UT report urges limited use of antibiotics in agriculture

Tuesday, February 23, 2010 at 12:12pm
Staff reports

As legislation to rein in the overuse of antibiotics in industrial agricultural operations remains stalled in a congressional committee, a new report from the University of Tennessee urges livestock producers to begin taking the mounting problem seriously.

Twin bills introduced last year in the House and Senate seek to limit the “nontherapeutic use of” seven classes of drugs commonly given to livestock animals — in some cases, to accelerate their growth or cover for potential disease outbreaks because of poor living conditions.

The report, issued by the university’s Agricultural Policy Analysis Center and authored by its director, Daryll Ray, suggests that there is a definite connection between the overuse of antibiotics and the resistance of some strains of infection and disease to drugs. It cites the Mayo Clinic’s assertion that “a shortened course of antibiotics … often wipes out only the most vulnerable bacteria, while allowing relatively resistant bacteria to survive,” saying that the same effect occurs in animals raised for food.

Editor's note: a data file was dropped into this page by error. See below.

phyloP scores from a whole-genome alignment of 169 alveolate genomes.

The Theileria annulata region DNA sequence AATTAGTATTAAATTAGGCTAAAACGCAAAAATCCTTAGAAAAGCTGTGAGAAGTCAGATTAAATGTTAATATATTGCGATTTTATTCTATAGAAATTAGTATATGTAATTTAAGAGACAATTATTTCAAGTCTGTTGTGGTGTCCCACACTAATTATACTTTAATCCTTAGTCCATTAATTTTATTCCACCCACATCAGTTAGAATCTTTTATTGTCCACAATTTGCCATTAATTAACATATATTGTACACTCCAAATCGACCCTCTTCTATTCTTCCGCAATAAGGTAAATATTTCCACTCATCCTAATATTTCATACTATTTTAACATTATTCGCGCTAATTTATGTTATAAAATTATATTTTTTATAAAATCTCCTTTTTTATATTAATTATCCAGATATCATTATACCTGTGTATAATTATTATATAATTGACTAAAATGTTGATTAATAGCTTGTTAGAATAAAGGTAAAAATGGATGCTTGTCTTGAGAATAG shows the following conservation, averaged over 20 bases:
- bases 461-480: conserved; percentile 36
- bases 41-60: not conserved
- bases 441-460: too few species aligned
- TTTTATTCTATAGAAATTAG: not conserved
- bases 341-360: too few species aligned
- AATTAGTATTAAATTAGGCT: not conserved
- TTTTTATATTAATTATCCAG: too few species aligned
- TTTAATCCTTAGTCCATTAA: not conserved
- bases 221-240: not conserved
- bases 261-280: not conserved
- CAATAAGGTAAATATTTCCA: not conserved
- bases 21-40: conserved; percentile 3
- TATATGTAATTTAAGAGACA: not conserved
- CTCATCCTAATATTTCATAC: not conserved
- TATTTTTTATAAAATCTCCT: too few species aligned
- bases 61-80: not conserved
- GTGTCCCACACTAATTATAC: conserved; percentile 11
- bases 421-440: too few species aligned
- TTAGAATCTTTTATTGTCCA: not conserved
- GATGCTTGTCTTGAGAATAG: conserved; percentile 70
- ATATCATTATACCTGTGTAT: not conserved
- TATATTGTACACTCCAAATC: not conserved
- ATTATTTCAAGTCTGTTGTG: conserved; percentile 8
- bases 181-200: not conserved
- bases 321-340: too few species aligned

Shelley Hearne, of the Pew Health Group, favors limiting antibiotic use in an agricultural context.

“That’s the whole point here; you need to reserve them for those times of need versus using them as a shortcut to quicken animals’ growth and to prevent disease they get because they’re living in unsanitary conditions,” she told the Tennessee News Service.

According to the Tennessee Farm Bureau, the state boasts some 79,000 farms that average 138 acres in size. Gross income from farms is estimated at more than $3.4 billion annually; in 2008, 21 percent of total farm revenue — or more than $580 million — came from cattle and calves, which are the largest single generator of farm income in the state. As well, poultry is the fastest-growing segment of Tennessee agriculture, up 142 percent over the last decade.